Is there anything that the Wii U brings to the party? Well, a few new games use the Wii U Pad as a first-person view, helping you locate Miis in an orienteering test around the Wii Sports island, or collecting fish on a sub-aqua adventure. The best of the new activities involve holding it as a tray while you deliver wobbly desserts around a crowded restaurant, or using it as the sights for a water-cannon as you blast oncoming Miis.
Otherwise, the major new addition is a new section full of dance activities, where a spot of Flamenco, Salsa, Hip-hop or jazz dancing can help you burn a few calories or get your muscles toned. These work well, but are pretty much variations on a theme. Otherwise, you have the option to play most of the games using the Wii U Pad instead of the TV screen, or can take photos to track your changing appearance as the weight (fingers crossed) drops off.
In fact, the biggest change Wii Fit U makes is the addition of the brand new Fit Meter peripheral. This small unit, roughly the size of a flattened ping-pong ball and designed to be clipped to a waistband or belt, acts as a pedometer and altimeter, reporting back to Wii Fit on what you’ve been up to while you’ve been away from the balance board. While you’re away, there’s a display to show your Mii profile, the steps you’ve taken and the calories it thinks you’ve burnt.
When you return, the sensor can update the Wii U through an IR link to the Wii U pad, and the steps and calories are added to your Wii Fit activity log. It shows that Nintendo hasn’t ignored the developments in Fitness gaming, what with the Nike Fuelband tie-ins of Kinect Fitness on the Xbox 360, but as always there’s a Nintendo spin. For example, you can set yourself goals specifically for the Meter, and Wii Fit U will track your progress in terms of the walks you might have done in famous global locations. Instead of walking the kids to school, you’re perambulating around Central Park.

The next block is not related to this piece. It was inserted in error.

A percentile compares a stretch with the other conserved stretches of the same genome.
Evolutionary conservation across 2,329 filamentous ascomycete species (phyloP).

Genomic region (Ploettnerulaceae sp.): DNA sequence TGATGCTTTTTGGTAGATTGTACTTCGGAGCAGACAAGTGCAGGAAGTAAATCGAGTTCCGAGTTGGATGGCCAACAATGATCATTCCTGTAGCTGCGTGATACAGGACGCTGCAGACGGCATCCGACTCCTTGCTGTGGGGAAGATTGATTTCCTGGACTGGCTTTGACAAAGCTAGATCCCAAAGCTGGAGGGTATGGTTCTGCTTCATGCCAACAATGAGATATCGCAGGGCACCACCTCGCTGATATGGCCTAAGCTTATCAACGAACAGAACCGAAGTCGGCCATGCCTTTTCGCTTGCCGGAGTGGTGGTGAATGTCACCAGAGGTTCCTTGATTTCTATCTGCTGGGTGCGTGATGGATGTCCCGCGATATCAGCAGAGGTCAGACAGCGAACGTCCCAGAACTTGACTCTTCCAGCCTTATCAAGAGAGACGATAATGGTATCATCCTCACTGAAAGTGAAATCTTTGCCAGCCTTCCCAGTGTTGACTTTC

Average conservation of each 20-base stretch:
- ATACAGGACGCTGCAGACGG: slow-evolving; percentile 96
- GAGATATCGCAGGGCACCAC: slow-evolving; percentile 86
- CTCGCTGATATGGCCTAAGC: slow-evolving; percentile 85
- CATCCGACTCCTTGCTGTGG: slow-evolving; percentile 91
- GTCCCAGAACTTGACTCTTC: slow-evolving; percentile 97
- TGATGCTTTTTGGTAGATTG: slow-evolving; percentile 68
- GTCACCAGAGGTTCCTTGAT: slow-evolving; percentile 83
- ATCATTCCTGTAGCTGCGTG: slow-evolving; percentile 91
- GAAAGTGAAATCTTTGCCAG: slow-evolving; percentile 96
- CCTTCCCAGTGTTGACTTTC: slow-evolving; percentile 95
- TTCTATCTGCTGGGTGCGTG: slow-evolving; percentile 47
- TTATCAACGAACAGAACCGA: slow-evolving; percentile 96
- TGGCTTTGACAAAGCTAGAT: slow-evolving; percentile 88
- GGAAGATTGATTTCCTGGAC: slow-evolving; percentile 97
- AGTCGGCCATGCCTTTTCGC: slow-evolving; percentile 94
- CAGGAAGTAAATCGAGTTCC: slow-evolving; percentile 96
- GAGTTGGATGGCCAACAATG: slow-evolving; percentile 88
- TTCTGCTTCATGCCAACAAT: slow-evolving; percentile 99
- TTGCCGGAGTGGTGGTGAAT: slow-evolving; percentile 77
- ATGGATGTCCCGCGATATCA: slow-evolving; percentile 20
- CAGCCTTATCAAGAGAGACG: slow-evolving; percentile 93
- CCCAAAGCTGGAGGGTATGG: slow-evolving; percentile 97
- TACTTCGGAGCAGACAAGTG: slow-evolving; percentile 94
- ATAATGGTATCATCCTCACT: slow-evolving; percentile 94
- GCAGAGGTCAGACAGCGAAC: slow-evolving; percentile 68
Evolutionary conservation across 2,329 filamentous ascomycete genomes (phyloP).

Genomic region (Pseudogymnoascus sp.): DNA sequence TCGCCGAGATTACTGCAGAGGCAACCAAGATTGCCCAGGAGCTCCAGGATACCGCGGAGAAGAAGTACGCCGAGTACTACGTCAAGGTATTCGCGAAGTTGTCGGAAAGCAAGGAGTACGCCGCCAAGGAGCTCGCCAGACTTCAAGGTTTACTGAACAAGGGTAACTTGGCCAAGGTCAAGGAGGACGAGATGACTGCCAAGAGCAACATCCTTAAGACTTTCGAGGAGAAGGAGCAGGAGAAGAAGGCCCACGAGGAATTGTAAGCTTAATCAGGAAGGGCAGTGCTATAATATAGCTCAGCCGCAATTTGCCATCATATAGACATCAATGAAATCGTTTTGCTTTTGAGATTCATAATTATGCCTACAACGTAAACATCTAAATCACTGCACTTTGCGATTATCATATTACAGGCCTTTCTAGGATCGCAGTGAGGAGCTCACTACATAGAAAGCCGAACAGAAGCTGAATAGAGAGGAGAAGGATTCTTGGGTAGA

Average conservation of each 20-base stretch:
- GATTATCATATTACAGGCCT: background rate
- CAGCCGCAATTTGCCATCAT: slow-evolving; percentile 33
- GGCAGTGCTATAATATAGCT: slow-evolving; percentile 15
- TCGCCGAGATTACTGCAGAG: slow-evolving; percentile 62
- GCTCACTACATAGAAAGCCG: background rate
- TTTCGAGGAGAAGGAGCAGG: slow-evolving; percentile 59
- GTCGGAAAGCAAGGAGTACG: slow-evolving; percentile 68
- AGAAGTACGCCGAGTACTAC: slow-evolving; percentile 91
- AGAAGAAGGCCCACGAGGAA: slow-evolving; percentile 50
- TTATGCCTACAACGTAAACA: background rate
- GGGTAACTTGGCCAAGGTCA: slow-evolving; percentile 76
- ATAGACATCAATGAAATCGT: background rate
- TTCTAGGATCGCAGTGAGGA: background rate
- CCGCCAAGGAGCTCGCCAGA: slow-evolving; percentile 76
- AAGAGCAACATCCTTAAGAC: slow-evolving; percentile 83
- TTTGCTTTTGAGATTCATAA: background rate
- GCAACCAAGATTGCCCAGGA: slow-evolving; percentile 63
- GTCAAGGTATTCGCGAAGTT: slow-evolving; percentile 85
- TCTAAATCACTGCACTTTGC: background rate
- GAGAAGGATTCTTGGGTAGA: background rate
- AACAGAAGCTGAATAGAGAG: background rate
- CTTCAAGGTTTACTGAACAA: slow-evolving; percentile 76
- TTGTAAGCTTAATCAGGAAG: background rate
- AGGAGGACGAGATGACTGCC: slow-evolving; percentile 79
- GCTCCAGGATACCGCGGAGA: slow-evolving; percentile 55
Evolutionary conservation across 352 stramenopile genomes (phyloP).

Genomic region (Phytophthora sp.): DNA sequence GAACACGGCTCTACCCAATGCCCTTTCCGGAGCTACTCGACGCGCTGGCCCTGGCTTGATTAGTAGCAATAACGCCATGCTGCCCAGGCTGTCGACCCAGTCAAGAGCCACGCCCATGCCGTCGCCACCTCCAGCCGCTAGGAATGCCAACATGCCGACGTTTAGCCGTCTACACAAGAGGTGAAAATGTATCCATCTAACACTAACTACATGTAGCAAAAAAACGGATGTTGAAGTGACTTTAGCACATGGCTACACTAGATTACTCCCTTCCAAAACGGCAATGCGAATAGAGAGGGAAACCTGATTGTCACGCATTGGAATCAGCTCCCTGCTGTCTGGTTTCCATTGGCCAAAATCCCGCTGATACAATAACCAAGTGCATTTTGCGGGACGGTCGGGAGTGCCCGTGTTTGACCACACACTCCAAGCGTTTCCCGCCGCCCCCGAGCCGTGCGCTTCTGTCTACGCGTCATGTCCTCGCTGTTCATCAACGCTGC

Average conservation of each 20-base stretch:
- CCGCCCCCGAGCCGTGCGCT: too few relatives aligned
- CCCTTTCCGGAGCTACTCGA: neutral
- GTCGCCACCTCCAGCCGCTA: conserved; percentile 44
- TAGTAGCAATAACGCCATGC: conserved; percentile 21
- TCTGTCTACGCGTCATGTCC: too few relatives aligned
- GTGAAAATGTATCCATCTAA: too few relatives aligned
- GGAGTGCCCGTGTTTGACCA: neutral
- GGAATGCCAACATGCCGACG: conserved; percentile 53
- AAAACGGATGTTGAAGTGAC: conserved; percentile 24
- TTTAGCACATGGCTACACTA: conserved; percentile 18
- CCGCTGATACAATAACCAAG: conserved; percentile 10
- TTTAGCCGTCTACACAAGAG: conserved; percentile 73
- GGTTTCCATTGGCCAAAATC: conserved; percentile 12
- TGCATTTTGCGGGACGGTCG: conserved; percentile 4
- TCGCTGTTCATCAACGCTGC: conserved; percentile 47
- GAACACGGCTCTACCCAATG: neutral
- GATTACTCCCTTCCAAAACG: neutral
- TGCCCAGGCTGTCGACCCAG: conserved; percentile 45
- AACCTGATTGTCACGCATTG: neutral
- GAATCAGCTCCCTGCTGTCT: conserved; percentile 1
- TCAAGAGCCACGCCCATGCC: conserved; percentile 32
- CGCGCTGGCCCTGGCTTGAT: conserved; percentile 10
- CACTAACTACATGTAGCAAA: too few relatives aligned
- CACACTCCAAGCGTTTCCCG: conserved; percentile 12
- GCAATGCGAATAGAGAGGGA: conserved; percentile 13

Of course, the Fit Meter isn’t the only bit of kit you’ll need for Wii Fit U. You’ll need a balance board, obviously (£80 with Wii Fit U and Fit Meter) and you’ll already have a Wii U Pad, but for many of the activities you’ll need a Wii remote with a Motion Plus add-on (or the later Wii U Remote Plus). Try the dancing activities and you’ll need two, which you might not have to hand. In short, it’s an easier game to recommend to those who still have all their old Wii stuff than Wii U adopters.
In the end, it’s hard to know quite what to make of Wii Fit U. On the one hand, it’s slightly disappointing that the core Wii U experience – not to mention the graphics – hasn’t had much of an overhaul in the last five-plus years, and that core is now looking and feeling dated in comparison to the rival products we’ve seen from Microsoft, Ubisoft and EA Sports on Xbox 360, Xbox One and PS3. On the other hand, Wii Fit U is just more fun than its rivals, particularly if you can get the whole household playing and start a friendly rivalry on the activity leaderboards. This is more likely to get people training and keep them training than flashy graphics or a trying-to-be-hip urban style. And if you haven’t got a household to play with, there’s also an online gym feature, where you can workout with others in a virtual gym through the Wii U’s Miiverse.
The good news is that, if you have a Wii U and an old balance board, you can try it for free for a month as long as you download it before the end of January. If you like it you can purchase a Wii Fit Sensor (£20 on its own) and then unlock it for good.
On the one hand, Wii Fit U isn’t a huge step up from Wii Fit, and a handful of new activities doesn’t cover for the reappearance of so many barely changed old ones. On the other hand, no other fitness game works so hard to entertain you while you’re working out, and Wii Fit U is easier to get into and easier to keep coming back to than the rest. Throw the new Fit Meter into the mix, and it’s still one of the best ways to lose a few festive season pounds.